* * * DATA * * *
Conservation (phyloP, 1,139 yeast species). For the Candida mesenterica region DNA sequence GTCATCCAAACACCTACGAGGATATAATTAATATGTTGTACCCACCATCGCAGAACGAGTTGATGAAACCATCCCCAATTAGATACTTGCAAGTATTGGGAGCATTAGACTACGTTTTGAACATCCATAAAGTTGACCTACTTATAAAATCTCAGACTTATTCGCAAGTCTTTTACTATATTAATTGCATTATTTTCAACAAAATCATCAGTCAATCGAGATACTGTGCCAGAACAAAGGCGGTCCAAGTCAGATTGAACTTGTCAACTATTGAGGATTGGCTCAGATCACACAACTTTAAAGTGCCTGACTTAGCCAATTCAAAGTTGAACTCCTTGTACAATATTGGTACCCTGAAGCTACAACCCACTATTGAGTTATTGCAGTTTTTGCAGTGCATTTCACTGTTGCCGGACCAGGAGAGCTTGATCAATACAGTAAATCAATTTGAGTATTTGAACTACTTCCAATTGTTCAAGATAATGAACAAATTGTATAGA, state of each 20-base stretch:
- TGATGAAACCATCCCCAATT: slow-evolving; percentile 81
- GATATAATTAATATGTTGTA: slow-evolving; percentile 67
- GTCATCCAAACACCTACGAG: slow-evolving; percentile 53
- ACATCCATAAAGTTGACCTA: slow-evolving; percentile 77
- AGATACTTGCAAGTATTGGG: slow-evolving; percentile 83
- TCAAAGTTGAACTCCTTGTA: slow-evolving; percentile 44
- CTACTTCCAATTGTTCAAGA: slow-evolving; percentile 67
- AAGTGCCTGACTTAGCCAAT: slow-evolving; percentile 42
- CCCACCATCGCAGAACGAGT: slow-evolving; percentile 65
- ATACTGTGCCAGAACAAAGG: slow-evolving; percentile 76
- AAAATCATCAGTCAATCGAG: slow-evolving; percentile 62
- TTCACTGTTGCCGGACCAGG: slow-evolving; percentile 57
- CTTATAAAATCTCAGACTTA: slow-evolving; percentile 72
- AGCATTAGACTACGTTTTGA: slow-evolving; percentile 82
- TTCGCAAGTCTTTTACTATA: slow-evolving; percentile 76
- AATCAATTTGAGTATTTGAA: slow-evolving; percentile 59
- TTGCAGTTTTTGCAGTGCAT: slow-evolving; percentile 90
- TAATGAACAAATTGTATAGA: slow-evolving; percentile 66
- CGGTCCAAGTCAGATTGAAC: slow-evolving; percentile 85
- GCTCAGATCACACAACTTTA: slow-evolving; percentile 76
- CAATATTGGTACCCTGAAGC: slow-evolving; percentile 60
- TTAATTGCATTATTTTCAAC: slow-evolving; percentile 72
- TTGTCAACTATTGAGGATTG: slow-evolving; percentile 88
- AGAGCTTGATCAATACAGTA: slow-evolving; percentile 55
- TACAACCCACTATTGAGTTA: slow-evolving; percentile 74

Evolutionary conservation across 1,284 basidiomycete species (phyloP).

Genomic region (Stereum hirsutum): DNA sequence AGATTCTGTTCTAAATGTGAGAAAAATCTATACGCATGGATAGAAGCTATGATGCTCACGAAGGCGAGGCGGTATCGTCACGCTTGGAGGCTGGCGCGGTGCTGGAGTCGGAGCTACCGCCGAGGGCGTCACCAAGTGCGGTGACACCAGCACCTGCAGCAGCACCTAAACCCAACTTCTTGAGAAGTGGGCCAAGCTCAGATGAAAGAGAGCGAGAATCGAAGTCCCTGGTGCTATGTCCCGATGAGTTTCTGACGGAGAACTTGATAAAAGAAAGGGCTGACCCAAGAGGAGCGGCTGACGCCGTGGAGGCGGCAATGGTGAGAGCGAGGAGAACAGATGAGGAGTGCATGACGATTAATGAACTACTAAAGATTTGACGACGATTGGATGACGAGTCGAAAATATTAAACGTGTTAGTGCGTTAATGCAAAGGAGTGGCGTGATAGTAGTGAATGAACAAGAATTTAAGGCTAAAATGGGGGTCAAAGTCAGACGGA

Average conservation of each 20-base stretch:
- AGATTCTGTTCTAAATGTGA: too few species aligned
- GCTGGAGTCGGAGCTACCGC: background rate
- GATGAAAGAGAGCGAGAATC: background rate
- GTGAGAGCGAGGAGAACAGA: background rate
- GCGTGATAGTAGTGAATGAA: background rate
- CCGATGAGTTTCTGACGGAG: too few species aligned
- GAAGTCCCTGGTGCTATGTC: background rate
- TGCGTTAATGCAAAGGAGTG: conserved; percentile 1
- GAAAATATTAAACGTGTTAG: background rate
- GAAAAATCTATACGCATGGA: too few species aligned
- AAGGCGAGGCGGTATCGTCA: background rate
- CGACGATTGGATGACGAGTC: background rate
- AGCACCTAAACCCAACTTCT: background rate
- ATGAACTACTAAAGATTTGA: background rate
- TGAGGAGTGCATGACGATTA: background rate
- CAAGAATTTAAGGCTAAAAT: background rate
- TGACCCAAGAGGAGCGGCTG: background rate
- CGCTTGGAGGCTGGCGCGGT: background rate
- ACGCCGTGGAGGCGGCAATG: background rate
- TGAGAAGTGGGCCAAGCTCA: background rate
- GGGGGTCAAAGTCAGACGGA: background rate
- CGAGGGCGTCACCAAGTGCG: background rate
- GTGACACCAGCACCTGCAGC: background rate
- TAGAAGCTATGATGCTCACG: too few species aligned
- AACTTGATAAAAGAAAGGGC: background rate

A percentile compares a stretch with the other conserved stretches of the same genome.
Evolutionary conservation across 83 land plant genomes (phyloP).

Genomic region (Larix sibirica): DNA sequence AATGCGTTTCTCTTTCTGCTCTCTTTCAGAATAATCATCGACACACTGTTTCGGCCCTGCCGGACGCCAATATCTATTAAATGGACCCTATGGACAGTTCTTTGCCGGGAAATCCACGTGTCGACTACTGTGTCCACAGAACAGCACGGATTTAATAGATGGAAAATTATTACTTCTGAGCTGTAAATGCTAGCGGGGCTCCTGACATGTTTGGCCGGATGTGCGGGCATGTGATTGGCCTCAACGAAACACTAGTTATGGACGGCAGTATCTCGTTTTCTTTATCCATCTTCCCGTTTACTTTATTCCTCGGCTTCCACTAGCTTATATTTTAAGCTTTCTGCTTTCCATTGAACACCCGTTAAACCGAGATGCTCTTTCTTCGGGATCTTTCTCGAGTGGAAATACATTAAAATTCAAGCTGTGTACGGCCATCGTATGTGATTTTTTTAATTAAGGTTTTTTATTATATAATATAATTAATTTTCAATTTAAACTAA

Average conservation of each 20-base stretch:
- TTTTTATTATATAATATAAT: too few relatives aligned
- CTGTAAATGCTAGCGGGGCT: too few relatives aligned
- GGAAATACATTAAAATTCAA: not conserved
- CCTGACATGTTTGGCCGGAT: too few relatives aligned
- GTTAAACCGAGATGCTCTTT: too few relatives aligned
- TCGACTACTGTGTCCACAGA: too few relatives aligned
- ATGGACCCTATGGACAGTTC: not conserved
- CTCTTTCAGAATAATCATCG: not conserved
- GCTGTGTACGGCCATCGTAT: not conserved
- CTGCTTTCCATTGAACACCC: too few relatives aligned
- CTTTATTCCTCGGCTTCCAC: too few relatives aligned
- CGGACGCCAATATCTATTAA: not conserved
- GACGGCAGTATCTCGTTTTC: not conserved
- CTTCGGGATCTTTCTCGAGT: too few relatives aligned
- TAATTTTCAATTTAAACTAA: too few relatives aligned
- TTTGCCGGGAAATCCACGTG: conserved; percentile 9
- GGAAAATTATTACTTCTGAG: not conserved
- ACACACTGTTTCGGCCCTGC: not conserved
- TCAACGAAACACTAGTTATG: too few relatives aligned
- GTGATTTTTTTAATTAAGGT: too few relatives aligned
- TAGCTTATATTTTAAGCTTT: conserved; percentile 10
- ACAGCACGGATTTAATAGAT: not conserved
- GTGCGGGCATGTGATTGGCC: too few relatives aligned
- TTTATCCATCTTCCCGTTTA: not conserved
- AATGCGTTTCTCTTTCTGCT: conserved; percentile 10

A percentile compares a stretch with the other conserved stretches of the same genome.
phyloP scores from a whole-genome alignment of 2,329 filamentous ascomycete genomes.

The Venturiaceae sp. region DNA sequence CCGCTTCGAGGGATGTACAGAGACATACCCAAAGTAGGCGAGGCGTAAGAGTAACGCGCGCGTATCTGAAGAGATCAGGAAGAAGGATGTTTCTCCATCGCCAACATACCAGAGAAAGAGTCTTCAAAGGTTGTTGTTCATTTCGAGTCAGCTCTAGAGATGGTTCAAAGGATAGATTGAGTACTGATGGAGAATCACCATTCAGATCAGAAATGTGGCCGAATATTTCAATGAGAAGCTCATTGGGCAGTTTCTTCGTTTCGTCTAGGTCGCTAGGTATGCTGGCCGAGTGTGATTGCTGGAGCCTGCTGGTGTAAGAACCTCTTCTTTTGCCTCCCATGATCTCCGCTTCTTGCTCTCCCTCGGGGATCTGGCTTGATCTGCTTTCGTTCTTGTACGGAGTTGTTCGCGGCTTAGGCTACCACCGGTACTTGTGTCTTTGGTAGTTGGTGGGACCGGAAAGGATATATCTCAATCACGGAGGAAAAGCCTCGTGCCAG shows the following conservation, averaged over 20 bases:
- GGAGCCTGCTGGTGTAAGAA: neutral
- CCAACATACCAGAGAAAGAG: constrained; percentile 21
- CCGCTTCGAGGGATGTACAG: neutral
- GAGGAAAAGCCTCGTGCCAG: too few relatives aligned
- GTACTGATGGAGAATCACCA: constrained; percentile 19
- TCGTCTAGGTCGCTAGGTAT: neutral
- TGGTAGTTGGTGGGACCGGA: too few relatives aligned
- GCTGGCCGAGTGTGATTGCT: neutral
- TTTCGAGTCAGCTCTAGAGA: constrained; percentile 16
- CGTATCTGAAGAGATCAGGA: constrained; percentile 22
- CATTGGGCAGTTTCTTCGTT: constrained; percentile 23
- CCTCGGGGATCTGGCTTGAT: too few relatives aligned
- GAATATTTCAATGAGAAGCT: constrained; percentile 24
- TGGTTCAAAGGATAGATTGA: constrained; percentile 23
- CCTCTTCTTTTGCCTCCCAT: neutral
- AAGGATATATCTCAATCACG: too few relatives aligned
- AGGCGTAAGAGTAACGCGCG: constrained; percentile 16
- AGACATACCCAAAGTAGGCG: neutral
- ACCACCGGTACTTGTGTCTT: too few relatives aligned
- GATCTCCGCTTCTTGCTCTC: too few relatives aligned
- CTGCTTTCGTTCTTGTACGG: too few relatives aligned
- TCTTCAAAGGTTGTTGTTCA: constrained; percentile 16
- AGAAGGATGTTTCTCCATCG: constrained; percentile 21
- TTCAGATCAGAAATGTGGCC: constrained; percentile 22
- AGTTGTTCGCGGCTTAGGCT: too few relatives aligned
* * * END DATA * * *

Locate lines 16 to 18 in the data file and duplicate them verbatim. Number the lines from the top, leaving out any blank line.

- TTCGCAAGTCTTTTACTATA: slow-evolving; percentile 76
- AATCAATTTGAGTATTTGAA: slow-evolving; percentile 59
- TTGCAGTTTTTGCAGTGCAT: slow-evolving; percentile 90